How To Do The Pendlay Row, Benefits And Muscles Worked

man doing pendlay rows

If you’ve never heard of the Pendlay Row, which is quite similar to the barbell row, you should continue reading. Invented by USA Weightlifting Coach Glenn Pendlay, after whom the Pendlay row is named, wasn’t looking to create his own exercise when he recommended doing barbell rows with a flat back, returning the bar to the floor for each rep. Back strength and muscular development for pulling movements, such as snatches, cleans, and deadlifts, are emphasized in this row variation. Furthermore, the rigorous version of this row aids in the development of better form, carrying over to weightlifting-specific movements and lifts.. 

This comprehensive guide will explore how the Pendlay row can be a useful exercise across various strength and power sports, alternatives, variations, and programming suggestions. 

How To Do The Pendlay Row

girl doing pendlay row exercise
image credit: strengthlog.com

Begin with the bar on the floor in front of you. Because each rep will require you to lift it from the ground, use a lighter weight than you would for a bent-over barbell row.

Hinge at the hips and lower yourself down so that your back is parallel to the ground. Your knees should be slightly bent. With your hands just wider than shoulder-width apart, grasp the bar with an overhand grip. Squeeze your shoulder blades together and straighten your back to lift the weight up to your belly. Lower the bar all the way down to the floor. Make sure your back is parallel to the floor throughout the exercise – The only parts of the body that should move when performing a repetition are your arms and shoulders.

Pro Tip: Shut out the sights and sounds of your surroundings. Focus completely on what your muscles are doing. Odds are that you’re doing this incorrectly if you don’t feel the back and hamstrings (isometrically contracting to aid in stability) doing most of the work.

Benefits of the Pendlay Row

Builds a Bigger, Stronger Back

It’s critical to use volume, weight, and focused contractions while training to build a solid back for either aesthetic reasons or to carry over to other lifts. The Pendlay enables you to lift heavier weights than other back-specific exercises, yet it still forces a complete range of motion (if done correctly) to maximize back hypertrophy.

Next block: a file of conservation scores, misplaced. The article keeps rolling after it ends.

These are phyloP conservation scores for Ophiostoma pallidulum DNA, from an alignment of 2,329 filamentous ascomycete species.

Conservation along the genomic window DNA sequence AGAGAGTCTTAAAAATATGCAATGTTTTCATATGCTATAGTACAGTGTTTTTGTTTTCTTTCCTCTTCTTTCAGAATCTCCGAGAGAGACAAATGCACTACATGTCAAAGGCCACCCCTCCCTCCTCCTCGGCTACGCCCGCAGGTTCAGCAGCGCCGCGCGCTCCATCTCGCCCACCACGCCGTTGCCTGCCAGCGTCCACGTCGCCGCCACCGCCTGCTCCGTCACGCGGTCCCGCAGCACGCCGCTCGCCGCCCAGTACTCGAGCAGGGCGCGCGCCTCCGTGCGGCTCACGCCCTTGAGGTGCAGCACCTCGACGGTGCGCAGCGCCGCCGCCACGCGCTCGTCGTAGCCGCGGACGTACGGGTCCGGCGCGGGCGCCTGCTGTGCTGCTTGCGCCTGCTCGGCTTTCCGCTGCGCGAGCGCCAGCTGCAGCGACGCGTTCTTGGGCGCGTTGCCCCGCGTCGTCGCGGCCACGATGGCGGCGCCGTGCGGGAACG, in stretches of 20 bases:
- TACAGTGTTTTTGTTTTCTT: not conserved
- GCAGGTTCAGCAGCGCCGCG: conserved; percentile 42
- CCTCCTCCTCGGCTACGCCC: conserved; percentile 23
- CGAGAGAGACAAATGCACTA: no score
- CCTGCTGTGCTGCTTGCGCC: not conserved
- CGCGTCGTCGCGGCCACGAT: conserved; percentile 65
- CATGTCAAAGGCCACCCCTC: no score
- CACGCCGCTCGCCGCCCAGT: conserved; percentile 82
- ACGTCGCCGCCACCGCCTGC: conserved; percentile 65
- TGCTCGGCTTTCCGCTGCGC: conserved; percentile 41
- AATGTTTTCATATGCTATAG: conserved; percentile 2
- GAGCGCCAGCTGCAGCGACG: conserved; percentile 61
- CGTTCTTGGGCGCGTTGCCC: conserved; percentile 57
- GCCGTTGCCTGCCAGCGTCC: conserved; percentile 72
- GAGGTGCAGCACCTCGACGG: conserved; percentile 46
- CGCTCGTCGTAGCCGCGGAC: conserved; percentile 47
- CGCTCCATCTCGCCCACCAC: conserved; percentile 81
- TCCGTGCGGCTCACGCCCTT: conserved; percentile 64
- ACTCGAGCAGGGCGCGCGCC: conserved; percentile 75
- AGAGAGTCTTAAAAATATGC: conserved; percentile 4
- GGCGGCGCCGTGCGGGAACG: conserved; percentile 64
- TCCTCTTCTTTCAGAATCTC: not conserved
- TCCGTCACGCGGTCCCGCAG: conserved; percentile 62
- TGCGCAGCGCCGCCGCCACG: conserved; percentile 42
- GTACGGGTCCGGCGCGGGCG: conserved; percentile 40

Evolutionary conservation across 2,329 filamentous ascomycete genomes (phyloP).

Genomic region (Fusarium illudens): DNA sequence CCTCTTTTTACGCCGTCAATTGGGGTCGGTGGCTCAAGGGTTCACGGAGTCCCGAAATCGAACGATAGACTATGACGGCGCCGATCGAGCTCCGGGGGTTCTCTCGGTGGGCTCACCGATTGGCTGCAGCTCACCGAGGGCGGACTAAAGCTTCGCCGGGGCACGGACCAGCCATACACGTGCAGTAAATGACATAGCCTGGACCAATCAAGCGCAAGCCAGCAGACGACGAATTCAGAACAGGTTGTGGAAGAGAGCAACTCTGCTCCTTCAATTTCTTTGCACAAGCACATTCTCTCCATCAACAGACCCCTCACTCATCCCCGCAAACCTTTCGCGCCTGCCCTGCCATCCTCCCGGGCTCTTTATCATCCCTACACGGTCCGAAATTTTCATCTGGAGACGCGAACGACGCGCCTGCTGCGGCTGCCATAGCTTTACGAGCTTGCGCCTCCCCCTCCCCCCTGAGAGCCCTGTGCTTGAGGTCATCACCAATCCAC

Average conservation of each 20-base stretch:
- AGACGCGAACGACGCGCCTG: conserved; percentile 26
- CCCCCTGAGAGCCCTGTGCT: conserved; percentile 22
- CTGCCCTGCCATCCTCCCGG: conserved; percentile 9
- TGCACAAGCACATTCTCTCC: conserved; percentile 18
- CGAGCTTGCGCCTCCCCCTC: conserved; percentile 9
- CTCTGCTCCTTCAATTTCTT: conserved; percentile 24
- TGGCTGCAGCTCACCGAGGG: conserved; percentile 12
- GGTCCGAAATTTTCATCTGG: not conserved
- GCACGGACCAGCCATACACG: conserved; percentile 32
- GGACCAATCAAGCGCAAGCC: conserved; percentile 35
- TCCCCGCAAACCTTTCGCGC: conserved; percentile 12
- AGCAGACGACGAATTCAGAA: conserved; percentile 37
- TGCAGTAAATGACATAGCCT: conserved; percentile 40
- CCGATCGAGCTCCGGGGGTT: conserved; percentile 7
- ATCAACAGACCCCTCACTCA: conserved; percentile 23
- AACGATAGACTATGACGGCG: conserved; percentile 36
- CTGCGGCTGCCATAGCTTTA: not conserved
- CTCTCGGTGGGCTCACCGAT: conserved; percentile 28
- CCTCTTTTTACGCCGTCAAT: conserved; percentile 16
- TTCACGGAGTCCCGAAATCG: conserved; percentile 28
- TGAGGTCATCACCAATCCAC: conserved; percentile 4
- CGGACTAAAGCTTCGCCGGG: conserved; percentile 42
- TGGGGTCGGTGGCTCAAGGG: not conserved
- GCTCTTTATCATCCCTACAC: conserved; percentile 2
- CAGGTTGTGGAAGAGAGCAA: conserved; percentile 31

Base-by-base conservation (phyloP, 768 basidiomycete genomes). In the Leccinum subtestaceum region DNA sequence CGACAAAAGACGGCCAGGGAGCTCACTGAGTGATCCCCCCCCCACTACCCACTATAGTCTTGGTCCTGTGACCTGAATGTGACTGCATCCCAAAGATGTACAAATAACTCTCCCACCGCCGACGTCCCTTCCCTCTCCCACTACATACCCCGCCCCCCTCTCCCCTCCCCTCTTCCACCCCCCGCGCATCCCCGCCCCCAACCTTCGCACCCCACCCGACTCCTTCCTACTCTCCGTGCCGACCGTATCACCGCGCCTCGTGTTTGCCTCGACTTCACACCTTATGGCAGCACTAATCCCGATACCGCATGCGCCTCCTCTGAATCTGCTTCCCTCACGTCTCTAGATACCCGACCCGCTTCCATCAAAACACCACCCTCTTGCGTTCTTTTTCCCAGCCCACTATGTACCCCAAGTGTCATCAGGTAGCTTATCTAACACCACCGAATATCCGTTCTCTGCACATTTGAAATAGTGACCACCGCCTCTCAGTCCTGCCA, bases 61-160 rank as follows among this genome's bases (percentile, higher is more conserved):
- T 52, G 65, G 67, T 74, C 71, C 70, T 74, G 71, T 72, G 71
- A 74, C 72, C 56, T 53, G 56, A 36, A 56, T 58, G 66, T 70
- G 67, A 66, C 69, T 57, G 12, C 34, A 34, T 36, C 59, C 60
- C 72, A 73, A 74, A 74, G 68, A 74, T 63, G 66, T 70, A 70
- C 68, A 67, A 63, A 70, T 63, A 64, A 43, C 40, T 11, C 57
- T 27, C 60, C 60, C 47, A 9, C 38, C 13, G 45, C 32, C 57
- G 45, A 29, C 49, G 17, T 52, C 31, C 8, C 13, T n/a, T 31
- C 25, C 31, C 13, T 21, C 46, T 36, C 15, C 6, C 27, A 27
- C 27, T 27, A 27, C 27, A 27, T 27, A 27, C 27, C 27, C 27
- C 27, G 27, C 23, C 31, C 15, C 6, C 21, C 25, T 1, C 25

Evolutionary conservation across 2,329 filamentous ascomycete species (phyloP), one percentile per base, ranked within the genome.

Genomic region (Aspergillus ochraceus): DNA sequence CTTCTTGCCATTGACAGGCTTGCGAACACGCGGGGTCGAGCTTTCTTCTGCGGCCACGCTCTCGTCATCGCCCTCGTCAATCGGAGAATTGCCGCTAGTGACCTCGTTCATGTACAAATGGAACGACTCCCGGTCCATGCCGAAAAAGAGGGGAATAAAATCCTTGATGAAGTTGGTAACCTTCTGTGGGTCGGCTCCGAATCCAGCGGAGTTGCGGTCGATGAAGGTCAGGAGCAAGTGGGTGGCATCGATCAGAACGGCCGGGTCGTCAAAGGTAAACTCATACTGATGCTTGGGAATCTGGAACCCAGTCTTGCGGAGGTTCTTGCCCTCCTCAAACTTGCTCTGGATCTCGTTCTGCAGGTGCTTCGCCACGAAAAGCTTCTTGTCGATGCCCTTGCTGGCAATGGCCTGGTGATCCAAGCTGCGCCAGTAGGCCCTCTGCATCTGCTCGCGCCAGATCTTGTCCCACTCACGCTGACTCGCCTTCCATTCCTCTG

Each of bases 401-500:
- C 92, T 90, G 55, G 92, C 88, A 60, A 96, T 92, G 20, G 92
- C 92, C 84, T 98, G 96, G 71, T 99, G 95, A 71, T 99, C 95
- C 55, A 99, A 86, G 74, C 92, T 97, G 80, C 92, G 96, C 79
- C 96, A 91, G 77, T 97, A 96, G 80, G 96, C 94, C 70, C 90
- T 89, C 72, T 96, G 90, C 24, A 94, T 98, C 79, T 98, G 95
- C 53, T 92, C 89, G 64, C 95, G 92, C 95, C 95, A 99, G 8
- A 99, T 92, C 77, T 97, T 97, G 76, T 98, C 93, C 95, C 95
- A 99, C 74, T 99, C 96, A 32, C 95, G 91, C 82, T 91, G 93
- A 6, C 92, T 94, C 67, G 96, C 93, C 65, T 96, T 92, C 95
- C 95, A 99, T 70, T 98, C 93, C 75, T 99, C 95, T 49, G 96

A Stronger Back for Deadlifts and Squats

Contracting and bracing your back is critical for keeping good posture while performing exercises such as the deadlift, back and front squat, and bench press. As you lift heavier amounts of weight in those exercises, the strain on your back will increase. To maintain your ability to brace your back in pace with the rest of the lift, Pendlay rows should be added to your regimen.

Each rep is initiated from a dead stop on the floor, forcing you to brace each time you lift the bar.

Specificity to Powerlifting and Weightlifting Movements

For weightlifters, the Pendlay row is a top priority for lifters who don’t have enough positional strength in their hamstrings and backs. Both static and concentric strength is increased by the Pendlay row, which is advantageous for the snatch, clean & jerk, and breaking through sticking points in those lifts. For powerlifters, Pendlay rows can help with the squat and deadlift by strengthening the lower back and upper back.

Muscles Worked

The Pendlay row is a compound exercise that targets large muscle groups of the body. The below muscle groups are worked, which can assist you in more complex movements like deadlifts, squats, and weightlifting exercises.

Latissimus Dorsi

The lats are a large slab of thin, triangular muscle that spans pretty much the entire length of your back. They are involved in scapular depression as well as the flexion (or pulling) of your arms. Anytime you pull something to you, you’re engaging your lats.

Hamstrings

The hamstrings work isometrically to support the lifter as they assume the bent over position in the Pendlay row. When done correctly, the lifter should feel an intense strength and loading of the hamstrings. Because you’re essentially in a deadlift position for the Pendlay row (sort of), the positional strength you’ll gain should positively affect your deadlift. 

Spinal Erectors

The erectors work to assist in stabilizing the spine during this bent over row variation, as you’re hinged over for the entire movement. A strong lower back is necessary and can be developed during the Pendlay row. It can directly correlate to a more substantial setup and pulling position in the deadlift or any movement in which a load is lifted from the floor.

Bottom Line

The Pendlay row is a variant of the barbell row where you keep your upper body fixed throughout the movement. The only thing that moves is the bar and your arms, so it targets the same muscle groups – primarily the lats, but also a number of upper and lower back muscles. It’s a more difficult lift than the standard barbell row since you must pull the bar from the ground each time.

Rows are excellent for developing your back muscles and, as a result, improving your posture. If you rely on the bench press solely to balance out your upper body every time you go to the gym, adding rows to your routine may assist correct this imbalance.

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